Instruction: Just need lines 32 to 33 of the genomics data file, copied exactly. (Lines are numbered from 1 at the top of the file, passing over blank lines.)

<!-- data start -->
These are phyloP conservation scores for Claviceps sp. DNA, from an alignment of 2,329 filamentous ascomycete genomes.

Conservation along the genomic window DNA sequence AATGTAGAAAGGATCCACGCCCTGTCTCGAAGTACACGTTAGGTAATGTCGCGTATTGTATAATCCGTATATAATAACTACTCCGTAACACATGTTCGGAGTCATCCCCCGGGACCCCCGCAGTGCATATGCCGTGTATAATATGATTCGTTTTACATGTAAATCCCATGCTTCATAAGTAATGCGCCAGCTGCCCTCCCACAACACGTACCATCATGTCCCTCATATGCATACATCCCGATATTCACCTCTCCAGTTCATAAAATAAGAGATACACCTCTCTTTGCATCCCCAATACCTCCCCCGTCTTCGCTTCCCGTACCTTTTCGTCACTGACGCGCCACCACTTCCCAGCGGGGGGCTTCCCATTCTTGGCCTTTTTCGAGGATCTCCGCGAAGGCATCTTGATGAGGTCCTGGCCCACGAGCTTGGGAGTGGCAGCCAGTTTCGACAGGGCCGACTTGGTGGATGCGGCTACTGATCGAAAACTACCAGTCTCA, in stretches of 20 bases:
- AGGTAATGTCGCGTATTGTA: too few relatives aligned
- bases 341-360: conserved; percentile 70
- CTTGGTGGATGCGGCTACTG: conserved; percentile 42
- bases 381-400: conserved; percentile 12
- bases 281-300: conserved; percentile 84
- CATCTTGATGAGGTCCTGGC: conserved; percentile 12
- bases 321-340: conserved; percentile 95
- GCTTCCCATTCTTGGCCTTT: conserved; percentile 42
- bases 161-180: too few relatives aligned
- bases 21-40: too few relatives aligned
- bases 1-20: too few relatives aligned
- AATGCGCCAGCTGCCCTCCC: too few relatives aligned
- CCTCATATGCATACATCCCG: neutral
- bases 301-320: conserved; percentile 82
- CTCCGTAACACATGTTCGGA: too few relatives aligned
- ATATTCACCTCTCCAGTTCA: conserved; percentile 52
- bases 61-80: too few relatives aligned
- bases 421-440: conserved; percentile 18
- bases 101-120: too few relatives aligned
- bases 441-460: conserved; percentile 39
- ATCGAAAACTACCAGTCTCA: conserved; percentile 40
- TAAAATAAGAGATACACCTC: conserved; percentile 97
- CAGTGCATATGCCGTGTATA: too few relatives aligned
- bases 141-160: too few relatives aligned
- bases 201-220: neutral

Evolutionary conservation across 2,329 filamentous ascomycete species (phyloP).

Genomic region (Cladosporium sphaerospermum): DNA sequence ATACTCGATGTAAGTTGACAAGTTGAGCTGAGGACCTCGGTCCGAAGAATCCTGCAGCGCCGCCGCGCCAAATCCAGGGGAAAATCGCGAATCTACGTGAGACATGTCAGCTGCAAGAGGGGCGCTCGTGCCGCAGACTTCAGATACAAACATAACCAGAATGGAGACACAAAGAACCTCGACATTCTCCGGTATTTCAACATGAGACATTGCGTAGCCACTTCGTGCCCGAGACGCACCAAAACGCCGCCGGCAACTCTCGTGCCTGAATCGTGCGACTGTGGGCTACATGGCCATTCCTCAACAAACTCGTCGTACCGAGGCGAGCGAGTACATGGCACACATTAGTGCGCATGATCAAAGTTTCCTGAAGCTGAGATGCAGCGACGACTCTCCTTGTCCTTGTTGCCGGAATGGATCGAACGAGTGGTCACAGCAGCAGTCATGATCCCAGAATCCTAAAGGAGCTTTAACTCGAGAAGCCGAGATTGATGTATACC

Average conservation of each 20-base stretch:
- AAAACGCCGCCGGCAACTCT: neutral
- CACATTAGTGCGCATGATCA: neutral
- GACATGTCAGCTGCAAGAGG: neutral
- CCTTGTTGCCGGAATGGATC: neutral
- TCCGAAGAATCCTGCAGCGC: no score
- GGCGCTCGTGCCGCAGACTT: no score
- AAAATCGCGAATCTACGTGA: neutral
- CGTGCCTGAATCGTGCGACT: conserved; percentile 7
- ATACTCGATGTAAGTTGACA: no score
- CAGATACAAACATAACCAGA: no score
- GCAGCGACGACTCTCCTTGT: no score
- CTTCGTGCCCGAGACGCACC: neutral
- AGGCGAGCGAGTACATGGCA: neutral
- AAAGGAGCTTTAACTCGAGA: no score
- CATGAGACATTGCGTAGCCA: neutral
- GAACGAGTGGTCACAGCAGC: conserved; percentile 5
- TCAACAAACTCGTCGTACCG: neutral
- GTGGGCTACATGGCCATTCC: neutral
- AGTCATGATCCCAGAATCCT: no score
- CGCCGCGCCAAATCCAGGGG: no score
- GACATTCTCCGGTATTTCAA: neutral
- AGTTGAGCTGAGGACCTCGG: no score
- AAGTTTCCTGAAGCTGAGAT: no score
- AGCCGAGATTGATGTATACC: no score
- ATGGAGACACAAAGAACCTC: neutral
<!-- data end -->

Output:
- CACATTAGTGCGCATGATCA: neutral
- GACATGTCAGCTGCAAGAGG: neutral